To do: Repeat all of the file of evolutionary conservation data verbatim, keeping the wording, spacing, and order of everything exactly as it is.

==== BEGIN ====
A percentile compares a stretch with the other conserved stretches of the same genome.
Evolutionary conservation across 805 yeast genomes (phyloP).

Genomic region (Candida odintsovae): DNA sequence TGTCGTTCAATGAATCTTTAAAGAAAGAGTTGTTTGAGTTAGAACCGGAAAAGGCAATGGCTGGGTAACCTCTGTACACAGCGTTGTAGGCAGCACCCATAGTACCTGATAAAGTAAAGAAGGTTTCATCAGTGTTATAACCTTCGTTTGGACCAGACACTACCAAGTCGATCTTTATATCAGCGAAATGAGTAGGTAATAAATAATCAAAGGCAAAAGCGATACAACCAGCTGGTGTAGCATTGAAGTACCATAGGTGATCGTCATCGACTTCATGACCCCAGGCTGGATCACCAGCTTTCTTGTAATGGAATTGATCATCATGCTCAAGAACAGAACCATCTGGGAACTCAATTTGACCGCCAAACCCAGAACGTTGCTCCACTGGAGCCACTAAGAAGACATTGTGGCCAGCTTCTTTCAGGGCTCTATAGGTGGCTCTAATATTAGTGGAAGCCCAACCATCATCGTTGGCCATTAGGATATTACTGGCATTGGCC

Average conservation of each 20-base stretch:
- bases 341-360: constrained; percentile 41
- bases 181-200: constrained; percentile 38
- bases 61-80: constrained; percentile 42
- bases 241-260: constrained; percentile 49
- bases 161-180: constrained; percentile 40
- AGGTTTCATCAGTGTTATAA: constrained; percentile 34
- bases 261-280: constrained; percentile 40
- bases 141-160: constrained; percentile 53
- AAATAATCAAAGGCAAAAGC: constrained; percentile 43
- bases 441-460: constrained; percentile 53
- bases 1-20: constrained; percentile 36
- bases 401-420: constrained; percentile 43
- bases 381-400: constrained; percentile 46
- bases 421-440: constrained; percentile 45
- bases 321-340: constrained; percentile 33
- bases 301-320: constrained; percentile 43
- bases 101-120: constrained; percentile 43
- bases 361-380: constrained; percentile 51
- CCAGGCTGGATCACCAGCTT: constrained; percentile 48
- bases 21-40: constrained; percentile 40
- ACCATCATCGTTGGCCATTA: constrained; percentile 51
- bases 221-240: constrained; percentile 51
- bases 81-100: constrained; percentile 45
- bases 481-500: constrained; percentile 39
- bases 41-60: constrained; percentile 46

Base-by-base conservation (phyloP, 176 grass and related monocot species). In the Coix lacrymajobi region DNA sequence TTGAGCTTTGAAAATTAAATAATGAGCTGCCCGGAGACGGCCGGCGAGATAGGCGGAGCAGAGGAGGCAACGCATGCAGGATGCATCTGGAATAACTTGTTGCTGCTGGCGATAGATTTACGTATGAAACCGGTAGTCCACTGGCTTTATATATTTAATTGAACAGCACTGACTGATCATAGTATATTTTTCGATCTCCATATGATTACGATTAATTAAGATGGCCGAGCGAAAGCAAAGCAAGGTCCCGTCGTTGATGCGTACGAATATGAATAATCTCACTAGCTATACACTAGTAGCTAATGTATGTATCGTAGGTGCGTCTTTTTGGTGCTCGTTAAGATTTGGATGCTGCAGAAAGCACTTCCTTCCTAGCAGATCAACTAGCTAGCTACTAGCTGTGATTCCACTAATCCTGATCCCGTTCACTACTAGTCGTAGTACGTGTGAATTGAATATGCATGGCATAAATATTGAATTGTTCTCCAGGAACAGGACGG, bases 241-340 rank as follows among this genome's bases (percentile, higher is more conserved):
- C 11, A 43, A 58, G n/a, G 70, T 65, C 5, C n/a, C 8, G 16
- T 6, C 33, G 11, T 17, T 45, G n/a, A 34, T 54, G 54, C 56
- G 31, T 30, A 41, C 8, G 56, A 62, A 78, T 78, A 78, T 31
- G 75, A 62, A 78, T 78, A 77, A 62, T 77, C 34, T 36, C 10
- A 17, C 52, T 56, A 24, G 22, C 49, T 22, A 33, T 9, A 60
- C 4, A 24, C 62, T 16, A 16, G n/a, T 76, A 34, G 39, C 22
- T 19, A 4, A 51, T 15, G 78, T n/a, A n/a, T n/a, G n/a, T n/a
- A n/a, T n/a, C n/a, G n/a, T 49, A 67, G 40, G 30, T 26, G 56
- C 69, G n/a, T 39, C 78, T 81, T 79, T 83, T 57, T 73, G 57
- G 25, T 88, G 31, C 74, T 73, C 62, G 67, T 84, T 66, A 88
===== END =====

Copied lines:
A percentile compares a stretch with the other conserved stretches of the same genome.
Evolutionary conservation across 805 yeast genomes (phyloP).

Genomic region (Candida odintsovae): DNA sequence TGTCGTTCAATGAATCTTTAAAGAAAGAGTTGTTTGAGTTAGAACCGGAAAAGGCAATGGCTGGGTAACCTCTGTACACAGCGTTGTAGGCAGCACCCATAGTACCTGATAAAGTAAAGAAGGTTTCATCAGTGTTATAACCTTCGTTTGGACCAGACACTACCAAGTCGATCTTTATATCAGCGAAATGAGTAGGTAATAAATAATCAAAGGCAAAAGCGATACAACCAGCTGGTGTAGCATTGAAGTACCATAGGTGATCGTCATCGACTTCATGACCCCAGGCTGGATCACCAGCTTTCTTGTAATGGAATTGATCATCATGCTCAAGAACAGAACCATCTGGGAACTCAATTTGACCGCCAAACCCAGAACGTTGCTCCACTGGAGCCACTAAGAAGACATTGTGGCCAGCTTCTTTCAGGGCTCTATAGGTGGCTCTAATATTAGTGGAAGCCCAACCATCATCGTTGGCCATTAGGATATTACTGGCATTGGCC

Average conservation of each 20-base stretch:
- bases 341-360: constrained; percentile 41
- bases 181-200: constrained; percentile 38
- bases 61-80: constrained; percentile 42
- bases 241-260: constrained; percentile 49
- bases 161-180: constrained; percentile 40
- AGGTTTCATCAGTGTTATAA: constrained; percentile 34
- bases 261-280: constrained; percentile 40
- bases 141-160: constrained; percentile 53
- AAATAATCAAAGGCAAAAGC: constrained; percentile 43
- bases 441-460: constrained; percentile 53
- bases 1-20: constrained; percentile 36
- bases 401-420: constrained; percentile 43
- bases 381-400: constrained; percentile 46
- bases 421-440: constrained; percentile 45
- bases 321-340: constrained; percentile 33
- bases 301-320: constrained; percentile 43
- bases 101-120: constrained; percentile 43
- bases 361-380: constrained; percentile 51
- CCAGGCTGGATCACCAGCTT: constrained; percentile 48
- bases 21-40: constrained; percentile 40
- ACCATCATCGTTGGCCATTA: constrained; percentile 51
- bases 221-240: constrained; percentile 51
- bases 81-100: constrained; percentile 45
- bases 481-500: constrained; percentile 39
- bases 41-60: constrained; percentile 46

Base-by-base conservation (phyloP, 176 grass and related monocot species). In the Coix lacrymajobi region DNA sequence TTGAGCTTTGAAAATTAAATAATGAGCTGCCCGGAGACGGCCGGCGAGATAGGCGGAGCAGAGGAGGCAACGCATGCAGGATGCATCTGGAATAACTTGTTGCTGCTGGCGATAGATTTACGTATGAAACCGGTAGTCCACTGGCTTTATATATTTAATTGAACAGCACTGACTGATCATAGTATATTTTTCGATCTCCATATGATTACGATTAATTAAGATGGCCGAGCGAAAGCAAAGCAAGGTCCCGTCGTTGATGCGTACGAATATGAATAATCTCACTAGCTATACACTAGTAGCTAATGTATGTATCGTAGGTGCGTCTTTTTGGTGCTCGTTAAGATTTGGATGCTGCAGAAAGCACTTCCTTCCTAGCAGATCAACTAGCTAGCTACTAGCTGTGATTCCACTAATCCTGATCCCGTTCACTACTAGTCGTAGTACGTGTGAATTGAATATGCATGGCATAAATATTGAATTGTTCTCCAGGAACAGGACGG, bases 241-340 rank as follows among this genome's bases (percentile, higher is more conserved):
- C 11, A 43, A 58, G n/a, G 70, T 65, C 5, C n/a, C 8, G 16
- T 6, C 33, G 11, T 17, T 45, G n/a, A 34, T 54, G 54, C 56
- G 31, T 30, A 41, C 8, G 56, A 62, A 78, T 78, A 78, T 31
- G 75, A 62, A 78, T 78, A 77, A 62, T 77, C 34, T 36, C 10
- A 17, C 52, T 56, A 24, G 22, C 49, T 22, A 33, T 9, A 60
- C 4, A 24, C 62, T 16, A 16, G n/a, T 76, A 34, G 39, C 22
- T 19, A 4, A 51, T 15, G 78, T n/a, A n/a, T n/a, G n/a, T n/a
- A n/a, T n/a, C n/a, G n/a, T 49, A 67, G 40, G 30, T 26, G 56
- C 69, G n/a, T 39, C 78, T 81, T 79, T 83, T 57, T 73, G 57
- G 25, T 88, G 31, C 74, T 73, C 62, G 67, T 84, T 66, A 88